Sam Clancy kept a lackadaisical Pittsurgh team in the basketball game with mighty first-half offensive rebounding tonight and then the aggressive Pantherdefense helped eliminate George Washington from the Eastern Eight tournament, 77-68.
For the third straight year, the Colonials fell to Pitt in the first round of the playoffs. Tonight these two teams, neither of which has played well recently, needed any edge either could get to avoid ending the season.
The Panthers got it with Clancy's sharp play. According to GW Coach Bob Tallent, one-sided officiating in the second half permitted Pitt defenders to hack at will without fouls being called.
GW still has itself to blame for not being in Friday's semifinal against Villanova. The Colonials, playing four-corners-to-score at the start of the second half, could not protect a lead. The momentum swung and Pitt took the lead with 9 1/2 minutes to play and never trailed again.
GW was hurt by the early departure of forward Tom Glenn with five fouls. He was one of two Colonials to foul out and center Mike Zagardo played with four for the final 8 1/2 minutes.
Zagardo and guard Brian Magid each scored 21 points for GW and Glenn had 12, only two in the second half. Clancy, a 6-foot-6, 245-pound forward-center, led Pitt with 23 points and 12 rebounds.
Tallent spent much of his post-game press conference sarcastically ripping the three-man officiating crew of Gene Steratore. Tom Adams and Mike Sierco.
"Darn if I can figure it out," he started. "We're the most unaggressive team in the country. We play a zone defense the entire game and our guys foul out. They play full-court pressure and don't. It's just amazing.
"Evidently (Pitt Coach) Tim Grgurich is one of the best defensive coaches in the country because they can strip the ball better than any team in the country."
The home court has proved a big advantage in the tournament's two years under the format, providing it for opening-round games before action moves to Pittsburgh Civic Arena. Duquesne became the only home team to lose in the two years, upset tonight by West Virginia, 95-87, in the Dukes' gym here.
Pitt (17-10) had lost seven of its past 11 games, usually falling well behind. Tonight was no exception as GW jumped to a 19-8 advantage. Then Clancy brought the Panthers back with 16 points and nine rebounds. They trailed at halftime by 36-34.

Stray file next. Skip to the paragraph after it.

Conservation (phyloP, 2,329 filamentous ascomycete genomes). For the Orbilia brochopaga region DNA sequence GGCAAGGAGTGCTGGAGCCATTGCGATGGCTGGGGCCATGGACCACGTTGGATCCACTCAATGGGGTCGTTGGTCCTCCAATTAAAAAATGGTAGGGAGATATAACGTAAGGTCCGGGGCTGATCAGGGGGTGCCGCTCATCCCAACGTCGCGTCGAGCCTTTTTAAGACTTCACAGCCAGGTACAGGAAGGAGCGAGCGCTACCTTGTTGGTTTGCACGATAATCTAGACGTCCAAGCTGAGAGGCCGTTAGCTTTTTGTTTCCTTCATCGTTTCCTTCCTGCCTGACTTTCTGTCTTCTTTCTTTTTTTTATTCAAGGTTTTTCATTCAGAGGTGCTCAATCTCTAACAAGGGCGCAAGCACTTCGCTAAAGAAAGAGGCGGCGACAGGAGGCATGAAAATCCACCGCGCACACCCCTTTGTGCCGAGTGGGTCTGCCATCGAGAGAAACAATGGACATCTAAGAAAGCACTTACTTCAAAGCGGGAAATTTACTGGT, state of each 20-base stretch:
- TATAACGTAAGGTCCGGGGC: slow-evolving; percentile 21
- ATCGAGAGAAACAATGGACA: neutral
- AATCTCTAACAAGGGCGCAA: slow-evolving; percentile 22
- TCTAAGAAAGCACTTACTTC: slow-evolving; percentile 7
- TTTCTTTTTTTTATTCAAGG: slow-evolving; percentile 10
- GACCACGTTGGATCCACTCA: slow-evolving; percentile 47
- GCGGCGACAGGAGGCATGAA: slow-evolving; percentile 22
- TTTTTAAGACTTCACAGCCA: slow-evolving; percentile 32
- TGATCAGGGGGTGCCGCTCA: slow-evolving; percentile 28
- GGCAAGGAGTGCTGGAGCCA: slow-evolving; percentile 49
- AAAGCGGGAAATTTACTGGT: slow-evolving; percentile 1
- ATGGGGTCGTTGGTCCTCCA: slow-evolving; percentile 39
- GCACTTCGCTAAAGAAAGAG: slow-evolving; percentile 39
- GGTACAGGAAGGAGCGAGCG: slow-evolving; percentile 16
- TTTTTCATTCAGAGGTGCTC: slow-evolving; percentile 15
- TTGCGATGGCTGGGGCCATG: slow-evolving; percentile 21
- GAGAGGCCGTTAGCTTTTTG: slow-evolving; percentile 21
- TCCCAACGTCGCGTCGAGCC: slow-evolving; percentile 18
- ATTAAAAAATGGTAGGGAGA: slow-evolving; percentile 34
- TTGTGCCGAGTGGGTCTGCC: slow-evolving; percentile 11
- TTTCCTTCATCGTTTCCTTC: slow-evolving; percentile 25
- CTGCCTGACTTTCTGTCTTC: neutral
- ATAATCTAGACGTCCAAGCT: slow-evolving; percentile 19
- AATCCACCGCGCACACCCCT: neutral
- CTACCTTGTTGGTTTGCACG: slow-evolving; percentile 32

"What went wrong?" Tallent commented, "othing, It's called the human factor. We worked for two days trying to block (Clancy) off the boards. He's so strong and so mobile. He plays better on a team that doesn't shoot well. He ought to play on a team that shoots 30 percent; he's the best offensive rebounder we've played against."
In the second half, GW checked Clancy on the offensive boards by assigning a guard, Magid, to block him off coming down the lane. That worked, but little else did for the Colonials.
Twice they had the ball with three-point leads and another time with a five-point lead. But they were unable to protect the advantage, missing some easy inside shots and yielding some turnovers that started them toward their 11th loss in 26 games.
Typical of the defense Pitt played was the way the Panthers stripped freshman Oscar Wilmington of the ball twice, the second instance by Dave Olinger resulting in a vicious dunk by Clancy and a 54-52 Pittsburgh lead with 9:26 to play.
"They were fouling me and the refs were calling it early," Wilmington said. "Then they didn't. I don't know what they were thinking. They started calling it one way at that time."
In other Eastern Eight playoff games Villanova defeated Massachusetts, 85-63; West Virginia upset Duquesne, 95-87, and Rutgers defeated St. Bonaventure, 76-74.